Mammal Tracking

Mammal skull © Emily Dodd

Cumbria Wildlife Trust hosted a day’s course with Stuart Colgate from Cumbria Biodiversity Data Centre to introduce people to the field tracks and signs of British mammals. Emily Dodd, a wildlife media student from the University of Cumbria, went along to learn more...

After kicking off our mucky footwear, we entered Mungrisdale Village Hall to warm up with hot drinks. Once settled into the lovely little venue, the group was introduced to Stuart Colgate, a recording officer from Cumbria Biodiversity Data Centre.

We started with a task of classifying various mammals of Britain, discussing our thoughts with each other. At this point, some of us began muttering about unfamiliar terms… “What’s an ungulate?”. Stuart jumped to a comprehensive explanation of Britain’s mammalian fauna, describing the difference between the various species.

Mammals are not the easiest class of species to observe, which explains why they are also some of the most under-recorded species across Britain. With key tips for spotting wildlife, Stuart guided us through the process of tracking mammals; encouraging us all to log our findings and send over recorded data to Cumbria Biodiversity Data Centre and Cumbria Wildlife Trust. We then studied a variety of mammal droppings – something that we were all grateful to have done before lunchtime!

Once filled up with food, we ventured outside to check a few live traps that were placed earlier that morning. Although there was nothing caught, we learnt about the various traps available to use in the field, and the legislation behind their use. Later in the afternoon, we analysed the skulls of roe deer, foxes, badgers, and rabbits to better understand their skeletal structures.

The final task got the group to look at a range of nibbled nuts to identify the forager, followed by the dissection of barn owl pellets to discover bones of digested species. From the skeletal remains, we could consider the population of prey present within an area to understand the local biodiversity.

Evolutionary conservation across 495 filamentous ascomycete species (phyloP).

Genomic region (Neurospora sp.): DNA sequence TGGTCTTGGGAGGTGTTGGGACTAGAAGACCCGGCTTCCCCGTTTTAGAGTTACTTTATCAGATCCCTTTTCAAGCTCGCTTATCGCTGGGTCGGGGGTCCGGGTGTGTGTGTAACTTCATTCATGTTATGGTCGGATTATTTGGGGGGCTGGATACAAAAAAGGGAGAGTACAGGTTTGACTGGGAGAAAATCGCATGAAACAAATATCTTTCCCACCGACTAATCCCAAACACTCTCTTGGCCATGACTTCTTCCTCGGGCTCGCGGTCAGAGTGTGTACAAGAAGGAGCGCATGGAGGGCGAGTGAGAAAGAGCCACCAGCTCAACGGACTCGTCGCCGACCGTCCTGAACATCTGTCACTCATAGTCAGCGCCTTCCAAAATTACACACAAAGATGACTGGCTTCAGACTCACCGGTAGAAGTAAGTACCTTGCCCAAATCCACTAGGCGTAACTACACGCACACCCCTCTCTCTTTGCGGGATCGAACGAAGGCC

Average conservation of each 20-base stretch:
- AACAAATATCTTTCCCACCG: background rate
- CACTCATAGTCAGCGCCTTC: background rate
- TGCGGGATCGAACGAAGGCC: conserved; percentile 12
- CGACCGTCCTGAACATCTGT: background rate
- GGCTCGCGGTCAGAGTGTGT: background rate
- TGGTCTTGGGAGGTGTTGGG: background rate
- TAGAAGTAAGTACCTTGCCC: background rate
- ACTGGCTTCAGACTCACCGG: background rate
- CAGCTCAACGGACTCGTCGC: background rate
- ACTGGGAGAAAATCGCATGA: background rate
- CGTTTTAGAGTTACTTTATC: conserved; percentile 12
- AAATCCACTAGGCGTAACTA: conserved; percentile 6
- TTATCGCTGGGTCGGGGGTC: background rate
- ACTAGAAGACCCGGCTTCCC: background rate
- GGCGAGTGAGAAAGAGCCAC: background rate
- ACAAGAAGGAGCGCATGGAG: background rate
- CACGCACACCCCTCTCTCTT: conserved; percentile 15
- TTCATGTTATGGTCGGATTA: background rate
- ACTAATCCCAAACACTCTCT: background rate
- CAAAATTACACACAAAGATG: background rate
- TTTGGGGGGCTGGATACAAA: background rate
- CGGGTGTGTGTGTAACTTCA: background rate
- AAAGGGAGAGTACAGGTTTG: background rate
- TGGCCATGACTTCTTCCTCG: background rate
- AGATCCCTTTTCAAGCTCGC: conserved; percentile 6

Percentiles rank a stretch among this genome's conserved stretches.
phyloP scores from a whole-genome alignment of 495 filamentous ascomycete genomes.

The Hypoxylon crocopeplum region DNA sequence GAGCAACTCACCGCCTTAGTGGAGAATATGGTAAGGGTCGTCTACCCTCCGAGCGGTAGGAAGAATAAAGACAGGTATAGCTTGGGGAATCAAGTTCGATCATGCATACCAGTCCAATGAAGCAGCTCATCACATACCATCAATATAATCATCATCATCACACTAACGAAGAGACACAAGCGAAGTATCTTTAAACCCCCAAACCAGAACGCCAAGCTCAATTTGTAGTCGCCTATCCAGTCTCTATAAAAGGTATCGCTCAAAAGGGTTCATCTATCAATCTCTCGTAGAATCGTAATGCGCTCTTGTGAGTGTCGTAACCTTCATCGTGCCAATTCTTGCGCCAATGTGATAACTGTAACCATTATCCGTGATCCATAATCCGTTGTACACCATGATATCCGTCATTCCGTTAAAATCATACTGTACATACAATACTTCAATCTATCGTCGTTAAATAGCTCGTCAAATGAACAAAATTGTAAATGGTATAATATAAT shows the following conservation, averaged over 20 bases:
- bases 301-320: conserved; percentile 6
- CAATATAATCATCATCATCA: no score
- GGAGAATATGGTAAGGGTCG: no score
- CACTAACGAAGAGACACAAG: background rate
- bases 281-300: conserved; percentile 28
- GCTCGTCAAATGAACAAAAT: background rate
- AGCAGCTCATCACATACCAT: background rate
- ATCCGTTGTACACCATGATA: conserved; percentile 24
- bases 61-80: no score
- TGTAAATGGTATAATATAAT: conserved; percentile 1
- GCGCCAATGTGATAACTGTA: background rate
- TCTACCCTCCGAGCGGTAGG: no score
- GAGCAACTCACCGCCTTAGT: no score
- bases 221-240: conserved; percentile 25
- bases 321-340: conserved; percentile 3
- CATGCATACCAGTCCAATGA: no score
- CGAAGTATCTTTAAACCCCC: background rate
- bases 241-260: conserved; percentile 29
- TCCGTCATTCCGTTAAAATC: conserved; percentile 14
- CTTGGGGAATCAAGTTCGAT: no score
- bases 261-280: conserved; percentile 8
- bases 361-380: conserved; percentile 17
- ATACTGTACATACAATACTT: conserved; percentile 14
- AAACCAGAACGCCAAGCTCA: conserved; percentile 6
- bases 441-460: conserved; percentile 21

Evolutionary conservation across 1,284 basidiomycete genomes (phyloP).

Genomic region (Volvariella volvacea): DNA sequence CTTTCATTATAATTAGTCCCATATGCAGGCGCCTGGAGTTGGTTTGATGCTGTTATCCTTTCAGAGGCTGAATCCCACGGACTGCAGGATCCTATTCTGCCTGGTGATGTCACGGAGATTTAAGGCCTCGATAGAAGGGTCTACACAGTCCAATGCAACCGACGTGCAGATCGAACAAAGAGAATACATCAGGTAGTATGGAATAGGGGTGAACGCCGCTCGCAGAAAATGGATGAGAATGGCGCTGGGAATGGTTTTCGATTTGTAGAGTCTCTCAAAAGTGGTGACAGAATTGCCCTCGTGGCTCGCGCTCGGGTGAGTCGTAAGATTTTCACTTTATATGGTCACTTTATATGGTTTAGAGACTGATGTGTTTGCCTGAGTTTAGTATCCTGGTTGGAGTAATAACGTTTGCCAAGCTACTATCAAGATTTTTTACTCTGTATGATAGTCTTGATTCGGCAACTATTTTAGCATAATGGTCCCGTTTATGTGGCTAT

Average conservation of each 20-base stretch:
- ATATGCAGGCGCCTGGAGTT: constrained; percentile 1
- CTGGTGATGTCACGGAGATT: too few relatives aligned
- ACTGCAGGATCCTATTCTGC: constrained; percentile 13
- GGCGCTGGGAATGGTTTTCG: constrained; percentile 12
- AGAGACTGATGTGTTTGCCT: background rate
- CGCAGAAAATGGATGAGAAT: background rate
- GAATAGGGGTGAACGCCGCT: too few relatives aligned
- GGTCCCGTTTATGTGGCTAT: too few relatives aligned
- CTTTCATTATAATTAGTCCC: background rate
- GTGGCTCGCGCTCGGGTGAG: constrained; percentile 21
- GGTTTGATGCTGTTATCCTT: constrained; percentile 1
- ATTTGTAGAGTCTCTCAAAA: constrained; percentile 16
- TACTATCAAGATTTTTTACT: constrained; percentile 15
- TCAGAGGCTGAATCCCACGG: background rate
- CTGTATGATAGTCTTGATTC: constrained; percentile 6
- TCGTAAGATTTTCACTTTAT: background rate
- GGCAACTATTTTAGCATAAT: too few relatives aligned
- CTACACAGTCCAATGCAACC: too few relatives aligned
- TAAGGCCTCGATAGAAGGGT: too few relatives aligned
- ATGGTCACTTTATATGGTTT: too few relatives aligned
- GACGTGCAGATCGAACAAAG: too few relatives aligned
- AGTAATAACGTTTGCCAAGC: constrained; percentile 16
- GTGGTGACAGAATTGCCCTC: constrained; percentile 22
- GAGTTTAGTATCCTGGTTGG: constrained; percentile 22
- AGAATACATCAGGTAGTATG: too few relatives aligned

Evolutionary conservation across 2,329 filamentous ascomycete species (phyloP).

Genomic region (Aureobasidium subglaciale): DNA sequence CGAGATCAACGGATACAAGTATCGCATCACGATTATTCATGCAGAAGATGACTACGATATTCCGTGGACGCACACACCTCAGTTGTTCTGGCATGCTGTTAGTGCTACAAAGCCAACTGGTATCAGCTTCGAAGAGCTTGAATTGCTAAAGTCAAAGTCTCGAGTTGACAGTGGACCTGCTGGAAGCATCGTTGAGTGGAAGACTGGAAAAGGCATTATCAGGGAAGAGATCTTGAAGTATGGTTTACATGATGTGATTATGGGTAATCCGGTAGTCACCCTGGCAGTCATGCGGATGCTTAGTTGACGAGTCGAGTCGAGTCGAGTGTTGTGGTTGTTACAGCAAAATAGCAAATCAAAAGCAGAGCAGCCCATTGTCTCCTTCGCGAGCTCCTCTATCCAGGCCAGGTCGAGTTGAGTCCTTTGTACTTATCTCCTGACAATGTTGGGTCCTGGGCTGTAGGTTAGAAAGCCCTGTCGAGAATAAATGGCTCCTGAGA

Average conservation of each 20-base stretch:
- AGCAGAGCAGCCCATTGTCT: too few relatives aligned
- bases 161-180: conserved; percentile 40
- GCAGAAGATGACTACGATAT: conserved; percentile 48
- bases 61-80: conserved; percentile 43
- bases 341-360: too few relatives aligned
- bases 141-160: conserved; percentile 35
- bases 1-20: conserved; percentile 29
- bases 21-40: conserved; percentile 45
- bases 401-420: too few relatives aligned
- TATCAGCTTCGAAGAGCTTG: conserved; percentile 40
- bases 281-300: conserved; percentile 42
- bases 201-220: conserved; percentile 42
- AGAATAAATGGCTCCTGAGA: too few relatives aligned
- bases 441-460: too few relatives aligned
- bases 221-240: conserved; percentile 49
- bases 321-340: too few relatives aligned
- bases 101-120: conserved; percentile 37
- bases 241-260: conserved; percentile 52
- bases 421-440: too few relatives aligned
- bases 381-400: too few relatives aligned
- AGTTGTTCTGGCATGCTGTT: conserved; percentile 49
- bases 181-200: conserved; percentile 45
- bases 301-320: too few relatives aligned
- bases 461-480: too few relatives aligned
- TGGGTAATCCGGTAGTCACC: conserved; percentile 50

Oh, and if you were still wondering, ungulates are hooved mammals!

Mammal tracking infographic

Common Field Signs

Field signs vary between species, but there can also be similarities.

Feeding:

Feeding signs and food stores are key for identification. Examples include browse lines and bark stripping from foraging deer, or chewed honeysuckle flowers from feeding dormice. Other small mammals nibble nuts differently, which can be useful to recognise too.

The characteristics of animal droppings can help distinguish species. For instance, otter spraints have a lavender odour, despite being full of fish bones. Be sure to analyse the size, colour, texture, and smell – but also consider its location and contents.

Dwelling:

Burrows, dens, dreys, lairs, holts, and setts… The list goes on. No matter what you’re tracking, there are often specific signs to look out for - here are some common ones:

• Rats and voles are examples of species that create paths, known as ‘runs’, that link between various burrows.

• Badgers like to keep their homes clean by regularly scooping out old bedding, which make key identifiable features when left outside their sett.

• Foxes use dens that look similar to badger setts, but their entrances are taller and thinner.

Tracks:

First, learn to differentiate cat and dog prints – then buy a guidebook. Since tracks and trails are usually obscured, most are only useful if other supporting signs are present. Whilst it is good to consider the gait and size of the tracks, claw marks and tail drags can also provide helpful clues.

Trapping:

Small mammals like mice, voles, and shrews are difficult to correctly identify unless viewed closely. As a cheap and easy method, you can make your own hair trap in your back garden to determine the presence of small mammals - although they tend to have a low ‘catch-rate’ for collecting hairs.

Live-trapping is useful to temporarily detain small species for accurate identification. This is best left for those with more experience, although trip-traps and tube traps are good options for this. These are easy enough to set up, but ensure that you slant the trap downwards to allow drainage, and fill with substrate and a variety of food types. Take note: a number of species require licenses to trap or disturb, so do your research and never live trap mammals without the approprate licences or if you're unsure what to do!

For a simple, straightforward way to record data accurately and efficiently, visit http://www.cbdc.org.uk/recording-wildlife/

To input data from Eycott Hill Nature Reserve, you can visit https://www.brc.ac.uk/irecord/join/eycott-hill-nature-reserve-records - but please don’t send your records more than once, or to more than one place.

Emily Dodd, University of Cumbria

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Work at Eycott Hill Nature Reserve is possible thanks to National Lottery Players, and support from the Heritage Lottery Fund.